DEL NORTE—The Del Norte School Board passed a resolution Thursday evening to place a mill levy override on the November ballot.
The decision came after hearing from the Friends of Del Norte School District and sharing a detailed discussion.
The district is asking voters for 12 mills, which would increase the average property owner’s taxes by approximately $101 a year.
The increase would generate $1,161,473 for the district, according to the resolution.
“We need to step up as voters and say we value our school,” said Del Norte School District Superintendent Nathan Smith at the board’s regular meeting.
“We need to step up to the plate.”
Today, the district collects 20 mills, which is considerably less than surrounding districts, for various reasons including state regulations and new building projects.
In 1996, the district collected 51 mills and up to 53 mills in the 1980s .
The proposed mill levy override does not have a termination date, would fluctuate annually and would not exceed 25 percent of the district’s total yearly funding , according to the resolution.
It would also readjust with supplemental living costs and assessments, and would be deposited into the district’s general fund, then expended for educational purposes including restoring critical budget cuts, mitigating future budget cuts, purchasing textbooks, computers, along with other instructional resources students and teachers require for effective, high-quality academic instruction.
The funds would also support college, academic, career and vocational programs to prepare students in the best possible way for the future.
The money would also be spent on enhancing the safety and security of students, staff and school property, while maintaining competitive salary and benefit levels to attract and retain high quality teachers.
“The increase of $1 million will replace the hole that was dug,” said Michael Hurst, president of the Del Norte Bank and a Friends of the Del Norte School District committee member. “Most (Valley) schools are at 27 operating mills. We would be at 28. It will put us in parity with other districts.”
The district is asking voters to increase taxes because funds are strapped due to state budget cuts and a decreasing student enrollment, upon which the state funding is based every October. Courses have been scaled back and some positions have been eliminated or absorbed elsewhere to make ends meet.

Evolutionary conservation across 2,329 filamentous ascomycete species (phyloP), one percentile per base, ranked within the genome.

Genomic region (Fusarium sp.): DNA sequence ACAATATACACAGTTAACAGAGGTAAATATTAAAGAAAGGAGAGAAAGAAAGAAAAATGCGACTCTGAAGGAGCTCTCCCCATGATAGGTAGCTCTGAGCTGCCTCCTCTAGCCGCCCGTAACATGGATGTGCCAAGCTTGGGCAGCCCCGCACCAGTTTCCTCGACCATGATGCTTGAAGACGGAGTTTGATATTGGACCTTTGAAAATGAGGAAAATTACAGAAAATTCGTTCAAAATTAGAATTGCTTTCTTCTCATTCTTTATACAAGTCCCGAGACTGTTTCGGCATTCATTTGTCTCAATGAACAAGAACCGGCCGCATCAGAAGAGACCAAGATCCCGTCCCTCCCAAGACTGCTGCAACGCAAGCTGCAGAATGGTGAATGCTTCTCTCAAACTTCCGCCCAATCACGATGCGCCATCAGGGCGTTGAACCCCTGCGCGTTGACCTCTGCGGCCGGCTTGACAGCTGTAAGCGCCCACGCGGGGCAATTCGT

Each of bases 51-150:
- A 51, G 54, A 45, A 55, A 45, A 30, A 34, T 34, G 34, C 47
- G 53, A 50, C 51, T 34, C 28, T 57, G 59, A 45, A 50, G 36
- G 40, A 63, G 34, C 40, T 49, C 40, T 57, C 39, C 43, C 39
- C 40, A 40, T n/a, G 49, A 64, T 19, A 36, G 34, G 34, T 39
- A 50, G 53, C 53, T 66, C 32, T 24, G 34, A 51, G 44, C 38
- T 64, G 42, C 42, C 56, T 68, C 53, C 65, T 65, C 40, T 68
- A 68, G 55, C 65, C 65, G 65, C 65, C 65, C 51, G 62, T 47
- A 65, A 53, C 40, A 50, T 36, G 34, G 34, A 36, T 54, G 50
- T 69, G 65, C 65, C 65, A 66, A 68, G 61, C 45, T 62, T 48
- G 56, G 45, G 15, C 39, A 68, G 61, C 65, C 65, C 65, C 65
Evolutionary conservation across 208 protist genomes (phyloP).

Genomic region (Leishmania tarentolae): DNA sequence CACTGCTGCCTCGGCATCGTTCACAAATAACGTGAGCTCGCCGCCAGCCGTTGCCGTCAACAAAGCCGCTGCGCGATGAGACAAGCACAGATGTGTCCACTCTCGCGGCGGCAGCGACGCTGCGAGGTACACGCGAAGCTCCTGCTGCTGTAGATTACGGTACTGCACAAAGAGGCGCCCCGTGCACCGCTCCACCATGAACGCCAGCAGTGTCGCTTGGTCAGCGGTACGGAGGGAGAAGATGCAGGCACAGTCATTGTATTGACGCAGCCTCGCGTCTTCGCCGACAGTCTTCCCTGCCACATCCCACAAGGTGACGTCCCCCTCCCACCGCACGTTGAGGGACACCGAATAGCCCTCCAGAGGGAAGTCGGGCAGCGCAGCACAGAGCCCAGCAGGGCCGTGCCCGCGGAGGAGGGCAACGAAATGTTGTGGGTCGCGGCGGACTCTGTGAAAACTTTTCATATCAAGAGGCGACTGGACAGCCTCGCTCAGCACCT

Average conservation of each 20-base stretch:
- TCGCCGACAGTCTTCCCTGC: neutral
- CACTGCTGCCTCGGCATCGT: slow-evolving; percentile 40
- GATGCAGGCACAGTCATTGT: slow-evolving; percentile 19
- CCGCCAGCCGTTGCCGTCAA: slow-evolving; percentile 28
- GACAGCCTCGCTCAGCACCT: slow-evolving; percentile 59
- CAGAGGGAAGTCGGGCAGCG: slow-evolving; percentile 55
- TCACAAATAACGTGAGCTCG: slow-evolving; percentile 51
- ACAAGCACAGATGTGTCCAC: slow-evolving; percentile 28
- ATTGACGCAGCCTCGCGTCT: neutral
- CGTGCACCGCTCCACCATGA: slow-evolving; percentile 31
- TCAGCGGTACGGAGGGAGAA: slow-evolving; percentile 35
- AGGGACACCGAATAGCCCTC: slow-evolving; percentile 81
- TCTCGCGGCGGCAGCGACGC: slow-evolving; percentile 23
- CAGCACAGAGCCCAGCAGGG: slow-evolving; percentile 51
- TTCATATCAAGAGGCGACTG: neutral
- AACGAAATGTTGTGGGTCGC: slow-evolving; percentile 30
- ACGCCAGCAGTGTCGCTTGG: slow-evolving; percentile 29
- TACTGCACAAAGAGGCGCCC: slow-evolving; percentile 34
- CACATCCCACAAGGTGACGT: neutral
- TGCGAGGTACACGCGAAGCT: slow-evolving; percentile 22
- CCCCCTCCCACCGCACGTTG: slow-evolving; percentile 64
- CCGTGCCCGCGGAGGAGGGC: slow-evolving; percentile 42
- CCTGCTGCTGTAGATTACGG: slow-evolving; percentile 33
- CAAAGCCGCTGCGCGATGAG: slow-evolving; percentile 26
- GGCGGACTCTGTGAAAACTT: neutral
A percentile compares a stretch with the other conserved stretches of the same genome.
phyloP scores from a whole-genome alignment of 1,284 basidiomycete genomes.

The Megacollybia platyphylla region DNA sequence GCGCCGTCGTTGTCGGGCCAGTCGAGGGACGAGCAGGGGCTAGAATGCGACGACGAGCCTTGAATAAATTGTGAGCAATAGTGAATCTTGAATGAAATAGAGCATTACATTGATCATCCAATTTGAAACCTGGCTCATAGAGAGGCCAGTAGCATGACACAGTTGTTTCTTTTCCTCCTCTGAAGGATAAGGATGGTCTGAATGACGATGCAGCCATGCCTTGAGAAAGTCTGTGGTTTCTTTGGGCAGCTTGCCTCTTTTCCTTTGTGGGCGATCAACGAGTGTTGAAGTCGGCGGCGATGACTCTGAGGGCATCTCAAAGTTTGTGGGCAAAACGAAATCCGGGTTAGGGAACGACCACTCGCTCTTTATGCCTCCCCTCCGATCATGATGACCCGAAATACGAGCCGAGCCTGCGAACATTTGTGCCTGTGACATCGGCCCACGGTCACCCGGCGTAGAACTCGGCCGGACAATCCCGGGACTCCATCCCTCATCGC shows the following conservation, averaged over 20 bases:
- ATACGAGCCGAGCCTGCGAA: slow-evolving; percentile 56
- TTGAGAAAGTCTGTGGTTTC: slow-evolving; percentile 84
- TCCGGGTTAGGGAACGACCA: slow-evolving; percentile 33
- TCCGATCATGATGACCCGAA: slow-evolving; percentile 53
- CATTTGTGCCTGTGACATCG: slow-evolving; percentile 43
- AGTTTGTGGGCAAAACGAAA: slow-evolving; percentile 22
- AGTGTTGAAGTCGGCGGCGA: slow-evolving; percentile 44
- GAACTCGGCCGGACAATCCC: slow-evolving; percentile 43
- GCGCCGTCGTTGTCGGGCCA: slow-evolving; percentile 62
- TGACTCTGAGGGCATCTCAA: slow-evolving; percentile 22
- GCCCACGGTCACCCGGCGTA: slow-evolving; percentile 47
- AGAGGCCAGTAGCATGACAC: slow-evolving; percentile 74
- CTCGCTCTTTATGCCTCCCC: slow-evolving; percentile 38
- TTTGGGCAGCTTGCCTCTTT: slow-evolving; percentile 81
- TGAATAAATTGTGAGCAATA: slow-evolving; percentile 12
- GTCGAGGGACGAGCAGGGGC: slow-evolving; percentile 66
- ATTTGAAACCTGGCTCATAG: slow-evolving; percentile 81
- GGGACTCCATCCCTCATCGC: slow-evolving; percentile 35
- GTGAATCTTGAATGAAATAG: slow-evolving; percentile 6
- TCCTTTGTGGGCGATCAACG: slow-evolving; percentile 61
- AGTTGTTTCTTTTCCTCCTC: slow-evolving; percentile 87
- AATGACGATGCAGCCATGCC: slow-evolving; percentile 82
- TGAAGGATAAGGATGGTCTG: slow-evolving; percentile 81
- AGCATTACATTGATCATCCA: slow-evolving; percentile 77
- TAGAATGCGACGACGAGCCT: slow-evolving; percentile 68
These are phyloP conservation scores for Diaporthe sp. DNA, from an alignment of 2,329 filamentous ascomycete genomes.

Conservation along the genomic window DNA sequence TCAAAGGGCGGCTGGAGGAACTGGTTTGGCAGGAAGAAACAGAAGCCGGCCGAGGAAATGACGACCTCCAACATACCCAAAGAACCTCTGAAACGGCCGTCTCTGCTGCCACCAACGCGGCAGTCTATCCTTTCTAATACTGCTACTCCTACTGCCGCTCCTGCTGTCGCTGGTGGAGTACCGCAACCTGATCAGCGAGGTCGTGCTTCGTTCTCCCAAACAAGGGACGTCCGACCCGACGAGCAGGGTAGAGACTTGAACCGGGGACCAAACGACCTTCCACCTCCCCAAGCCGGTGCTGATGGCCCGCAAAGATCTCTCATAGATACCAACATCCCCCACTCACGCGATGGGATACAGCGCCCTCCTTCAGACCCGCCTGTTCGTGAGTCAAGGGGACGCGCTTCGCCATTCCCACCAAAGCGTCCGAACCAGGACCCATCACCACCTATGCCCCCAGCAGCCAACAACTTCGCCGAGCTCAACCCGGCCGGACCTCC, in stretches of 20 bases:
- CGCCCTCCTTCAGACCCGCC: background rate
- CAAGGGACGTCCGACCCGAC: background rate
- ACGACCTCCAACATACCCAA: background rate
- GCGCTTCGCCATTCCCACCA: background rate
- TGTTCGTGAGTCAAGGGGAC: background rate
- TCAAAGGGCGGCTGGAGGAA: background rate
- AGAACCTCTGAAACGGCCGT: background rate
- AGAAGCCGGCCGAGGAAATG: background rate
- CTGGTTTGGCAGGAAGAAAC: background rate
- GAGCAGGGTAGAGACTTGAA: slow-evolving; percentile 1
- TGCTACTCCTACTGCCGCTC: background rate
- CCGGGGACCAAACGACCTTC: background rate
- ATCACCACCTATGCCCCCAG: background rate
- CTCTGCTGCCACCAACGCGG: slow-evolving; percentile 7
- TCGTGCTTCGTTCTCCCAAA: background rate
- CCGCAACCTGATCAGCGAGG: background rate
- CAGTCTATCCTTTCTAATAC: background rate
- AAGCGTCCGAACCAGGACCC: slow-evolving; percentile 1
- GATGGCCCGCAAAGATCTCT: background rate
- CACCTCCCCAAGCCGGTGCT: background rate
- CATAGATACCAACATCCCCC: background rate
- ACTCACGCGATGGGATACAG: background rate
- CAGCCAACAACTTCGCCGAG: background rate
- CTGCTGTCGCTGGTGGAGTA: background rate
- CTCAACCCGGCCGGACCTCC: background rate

The board is concerned the trend will continue and that the district will cripple without local funding.
“We need to go for the homerun,” said Del Norte School Board member Steve Stephens. “Go for the max.”
Del Norte School Board member Ryan Haynie said he was concerned that the community will think the mill levy override is purely to give teachers raises. Their salaries have been frozen for some time.
“We are not going to walk in and give every teacher a raise,” Haynie said.
“Or every student a computer,” added Del Norte School Board member Wendi Mellott. “But we have to be competitive. We are not saying that we are going to give exorbitant salaries.”
Trish Velasquez, a Del Norte High School teacher and chairwoman of the Friends of the Del Norte School District and the District Accountability Committee, presented the board with documents in favor of the mill levy override.
She said 25 community members have been participating in the Friends of the Del Norte School District mill levy override planning meetings weekly for the past month.
The group has been working on campaign tactics, which might include post card mailings, door-to-door canvassing and presentations at local club meetings and events.
“We will educate everyone,” Hurst said. “We will tell them what this means for our community. The dangerous thing is, if this doesn’t go, where do we go?”